In a statement, a VA spokeswoman, Meagan Lutz, said the agency “wants to ensure that all veterans, including those who served on C-123s, receive the benefits to which they are entitled under the law. VA will continue to review new scientific information on this issue as it becomes available.”

But the Air Force’s own handling of the planes shows it believed the aircraft posed a health hazard.

Records released under the Freedom of Information Act in 2011 revealed the Air Force confirmed the planes were contaminated by “herbicide residue” in 1979, following complaints of maintenance personnel.

A sampling found residue of the dioxin in Agent Orange and concluded that “it may ultimately be necessary to completely deodorize the aircraft.”

One of the planes was tested a decade and a half later — in 1994 — before being placed in an Air Force museum in Ohio and was similarly found to be contaminated.

Beginning in 1998, the Air Force kept the planes in quarantine at an Arizona base and decided in 2009 not to sell the aircraft or parts, citing “Agent Orange contamination during the Vietnam War.”

That is yet another source of consternation to the C-123 veterans.

“My colleagues who flew the C-123 with me and worked on the C-123s are not afforded the benefit of VA recognition, notwithstanding the fact they are coming down with the same illnesses,” said retired Colonel Archer Battista, 68, of Belchertown, Mass., who piloted the C-123s at Westover for nearly 25 years and is trying to raise awareness about their plight.

Battista, himself a prostate cancer survivor, is one of the only C-123 veterans who are eligible for Agent Orange-related benefits — but that is because unlike most of the others he served on active-duty in Vietnam before he joined the reserve unit at Westover.

“For me it is really a moral quest,” said Battista, who is also a lawyer. “I think VA is wrong, dead wrong in the position it has taken.’’

“I know guys and gals I flew with — good friends — ought to be entitled to the same,’’ he said. “This is a fight for our friends and we think it is a very important one.”

The VA has designated as service-related more than a dozen diseases — including certain heart ailments, forms of diabetes, cancer, leukemia, Parkinson’s disease, as well as birth defects in their children — for those who were exposed to Agent Orange on the battlefield or handled it as part of their duties between 1962 and 1975.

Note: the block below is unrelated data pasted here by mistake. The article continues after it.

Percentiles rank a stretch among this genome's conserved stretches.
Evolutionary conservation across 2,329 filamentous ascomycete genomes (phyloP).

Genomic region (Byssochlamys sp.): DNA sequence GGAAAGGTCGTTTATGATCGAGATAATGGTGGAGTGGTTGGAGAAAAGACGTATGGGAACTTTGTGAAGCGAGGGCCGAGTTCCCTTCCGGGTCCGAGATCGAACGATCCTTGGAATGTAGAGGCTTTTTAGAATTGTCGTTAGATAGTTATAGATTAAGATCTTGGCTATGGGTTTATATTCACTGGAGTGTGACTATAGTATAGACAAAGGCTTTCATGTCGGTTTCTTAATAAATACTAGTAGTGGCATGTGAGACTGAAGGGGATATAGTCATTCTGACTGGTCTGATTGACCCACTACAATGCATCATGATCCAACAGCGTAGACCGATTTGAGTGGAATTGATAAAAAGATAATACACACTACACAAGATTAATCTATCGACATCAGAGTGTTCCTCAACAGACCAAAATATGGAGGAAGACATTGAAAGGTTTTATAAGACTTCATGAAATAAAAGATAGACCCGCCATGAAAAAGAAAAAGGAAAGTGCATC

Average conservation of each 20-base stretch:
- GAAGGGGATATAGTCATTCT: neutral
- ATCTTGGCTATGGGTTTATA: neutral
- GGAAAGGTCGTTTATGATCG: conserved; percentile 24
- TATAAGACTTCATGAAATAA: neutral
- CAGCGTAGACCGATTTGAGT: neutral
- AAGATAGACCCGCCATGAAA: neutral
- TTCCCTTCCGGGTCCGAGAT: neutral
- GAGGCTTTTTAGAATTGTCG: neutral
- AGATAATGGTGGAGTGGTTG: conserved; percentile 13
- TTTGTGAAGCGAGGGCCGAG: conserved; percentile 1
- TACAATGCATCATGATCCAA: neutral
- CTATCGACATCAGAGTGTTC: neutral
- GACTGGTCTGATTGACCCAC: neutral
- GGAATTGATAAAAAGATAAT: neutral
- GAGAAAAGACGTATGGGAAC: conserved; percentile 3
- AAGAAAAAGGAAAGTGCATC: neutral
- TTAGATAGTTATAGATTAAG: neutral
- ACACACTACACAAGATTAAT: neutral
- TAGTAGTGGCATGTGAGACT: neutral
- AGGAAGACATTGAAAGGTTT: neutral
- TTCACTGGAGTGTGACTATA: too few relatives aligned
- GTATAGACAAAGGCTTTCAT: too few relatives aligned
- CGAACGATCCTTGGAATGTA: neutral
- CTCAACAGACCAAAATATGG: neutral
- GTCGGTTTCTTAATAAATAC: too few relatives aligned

According to the Congressional Research Service, some 600,000 veterans of the Vietnam era have participated in the VA’s so-called Agent Orange Registry that makes them eligible for an examination, a series of laboratory tests and, if approved, a range of benefits.

At least 10 Westover veterans have applied for Agent Orange benefits and have been denied, said retired Major Wes Carter of Andover, a former pilot who heads the C-123 Veterans Association.

The only exception was retired Lieutenant Colonel Paul Bailey of Bath, N.H., but his benefits were approved only at the 11th hour.

Sufffering from prostate cancer that he believed was due to dioxin exposure during his service in the 731st, he sought VA health benefits in 2011. After nearly two years he was informed he was being denied.

After his case received some media attention and congressional scrutiny, the VA changed its position, making him the only post-Vietnam C-123 veteran to be eligible for Agent Orange benefits.

“He died a few months later,” says his widow Nancy Bailey, 65. “It was too late. It would have been nice if they had not denied his claim when he first got sick.”

But because of the benefits he was ultimately approved for, she says, she is receiving a special survivor benefit in the form of $1,250 non-taxable income each month.

“I guess I shouldn’t complain because he is the only one who they have given the claim to,” she said. “But I am very concerned about all the other veterans. The VA is really fighting hard.”

Like other veterans and their families, she believes there was a “big coverup’’ about how contaminated the planes really were.

Many believe they never should have been operated at all following what was known as Operation Ranch Hand, the military operation between 1962 and 1971 that sprayed an estimated 20 million gallons of herbicide over Vietnam to deprive the communist Vietcong of food and vegetation cover.

Now the VA has commissioned its own independent study on their potential exposure. The study, underway at the National Academy of Sciences, is slated to be completed in September. The veterans express deep frustration that they will have to wait longer for the VA to make a new determination.

“The rest of the federal government disagrees with VA and has concluded C-123 veterans were exposed,” said Carter. “How many more expert opinions will it take?”

Matte, for his part, says he has given up trying to seek compensation for Agent Orange exposure.

“They can bury you under a mountain of paperwork and it never seems to be enough.”

Bryan Bender can be reached at bryan.bender@globe.com. Follow him on Twitter @GlobeBender.